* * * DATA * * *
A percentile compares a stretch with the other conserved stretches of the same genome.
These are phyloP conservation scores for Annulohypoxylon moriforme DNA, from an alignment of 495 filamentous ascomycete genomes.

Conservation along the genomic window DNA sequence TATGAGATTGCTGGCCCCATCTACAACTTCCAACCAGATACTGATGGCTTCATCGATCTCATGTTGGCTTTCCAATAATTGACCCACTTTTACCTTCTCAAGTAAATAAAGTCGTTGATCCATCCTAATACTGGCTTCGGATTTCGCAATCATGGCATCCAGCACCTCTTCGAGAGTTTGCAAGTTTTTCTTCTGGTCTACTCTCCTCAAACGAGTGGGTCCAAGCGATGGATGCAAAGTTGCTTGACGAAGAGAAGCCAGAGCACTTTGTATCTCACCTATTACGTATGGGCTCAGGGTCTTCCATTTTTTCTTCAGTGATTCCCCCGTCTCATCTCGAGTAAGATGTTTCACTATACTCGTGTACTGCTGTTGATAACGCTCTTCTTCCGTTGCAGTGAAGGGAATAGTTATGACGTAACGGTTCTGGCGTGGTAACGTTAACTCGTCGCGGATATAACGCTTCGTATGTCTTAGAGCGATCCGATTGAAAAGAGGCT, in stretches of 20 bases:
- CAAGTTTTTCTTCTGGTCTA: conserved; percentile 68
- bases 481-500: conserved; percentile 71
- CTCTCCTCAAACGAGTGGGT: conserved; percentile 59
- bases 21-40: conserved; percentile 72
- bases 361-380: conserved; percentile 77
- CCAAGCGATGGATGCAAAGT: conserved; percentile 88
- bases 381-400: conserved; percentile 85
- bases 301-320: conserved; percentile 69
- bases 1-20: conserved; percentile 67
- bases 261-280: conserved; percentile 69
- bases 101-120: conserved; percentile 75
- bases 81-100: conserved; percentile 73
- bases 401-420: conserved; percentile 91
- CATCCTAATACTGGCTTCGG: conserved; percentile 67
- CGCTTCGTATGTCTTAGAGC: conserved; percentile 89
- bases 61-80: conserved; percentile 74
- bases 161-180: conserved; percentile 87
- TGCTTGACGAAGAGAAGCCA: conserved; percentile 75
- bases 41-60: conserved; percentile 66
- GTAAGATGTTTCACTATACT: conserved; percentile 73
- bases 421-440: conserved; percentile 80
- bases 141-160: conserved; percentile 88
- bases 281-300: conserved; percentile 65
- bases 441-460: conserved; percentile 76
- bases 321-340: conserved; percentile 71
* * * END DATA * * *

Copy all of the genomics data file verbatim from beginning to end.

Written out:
A percentile compares a stretch with the other conserved stretches of the same genome.
These are phyloP conservation scores for Annulohypoxylon moriforme DNA, from an alignment of 495 filamentous ascomycete genomes.

Conservation along the genomic window DNA sequence TATGAGATTGCTGGCCCCATCTACAACTTCCAACCAGATACTGATGGCTTCATCGATCTCATGTTGGCTTTCCAATAATTGACCCACTTTTACCTTCTCAAGTAAATAAAGTCGTTGATCCATCCTAATACTGGCTTCGGATTTCGCAATCATGGCATCCAGCACCTCTTCGAGAGTTTGCAAGTTTTTCTTCTGGTCTACTCTCCTCAAACGAGTGGGTCCAAGCGATGGATGCAAAGTTGCTTGACGAAGAGAAGCCAGAGCACTTTGTATCTCACCTATTACGTATGGGCTCAGGGTCTTCCATTTTTTCTTCAGTGATTCCCCCGTCTCATCTCGAGTAAGATGTTTCACTATACTCGTGTACTGCTGTTGATAACGCTCTTCTTCCGTTGCAGTGAAGGGAATAGTTATGACGTAACGGTTCTGGCGTGGTAACGTTAACTCGTCGCGGATATAACGCTTCGTATGTCTTAGAGCGATCCGATTGAAAAGAGGCT, in stretches of 20 bases:
- CAAGTTTTTCTTCTGGTCTA: conserved; percentile 68
- bases 481-500: conserved; percentile 71
- CTCTCCTCAAACGAGTGGGT: conserved; percentile 59
- bases 21-40: conserved; percentile 72
- bases 361-380: conserved; percentile 77
- CCAAGCGATGGATGCAAAGT: conserved; percentile 88
- bases 381-400: conserved; percentile 85
- bases 301-320: conserved; percentile 69
- bases 1-20: conserved; percentile 67
- bases 261-280: conserved; percentile 69
- bases 101-120: conserved; percentile 75
- bases 81-100: conserved; percentile 73
- bases 401-420: conserved; percentile 91
- CATCCTAATACTGGCTTCGG: conserved; percentile 67
- CGCTTCGTATGTCTTAGAGC: conserved; percentile 89
- bases 61-80: conserved; percentile 74
- bases 161-180: conserved; percentile 87
- TGCTTGACGAAGAGAAGCCA: conserved; percentile 75
- bases 41-60: conserved; percentile 66
- GTAAGATGTTTCACTATACT: conserved; percentile 73
- bases 421-440: conserved; percentile 80
- bases 141-160: conserved; percentile 88
- bases 281-300: conserved; percentile 65
- bases 441-460: conserved; percentile 76
- bases 321-340: conserved; percentile 71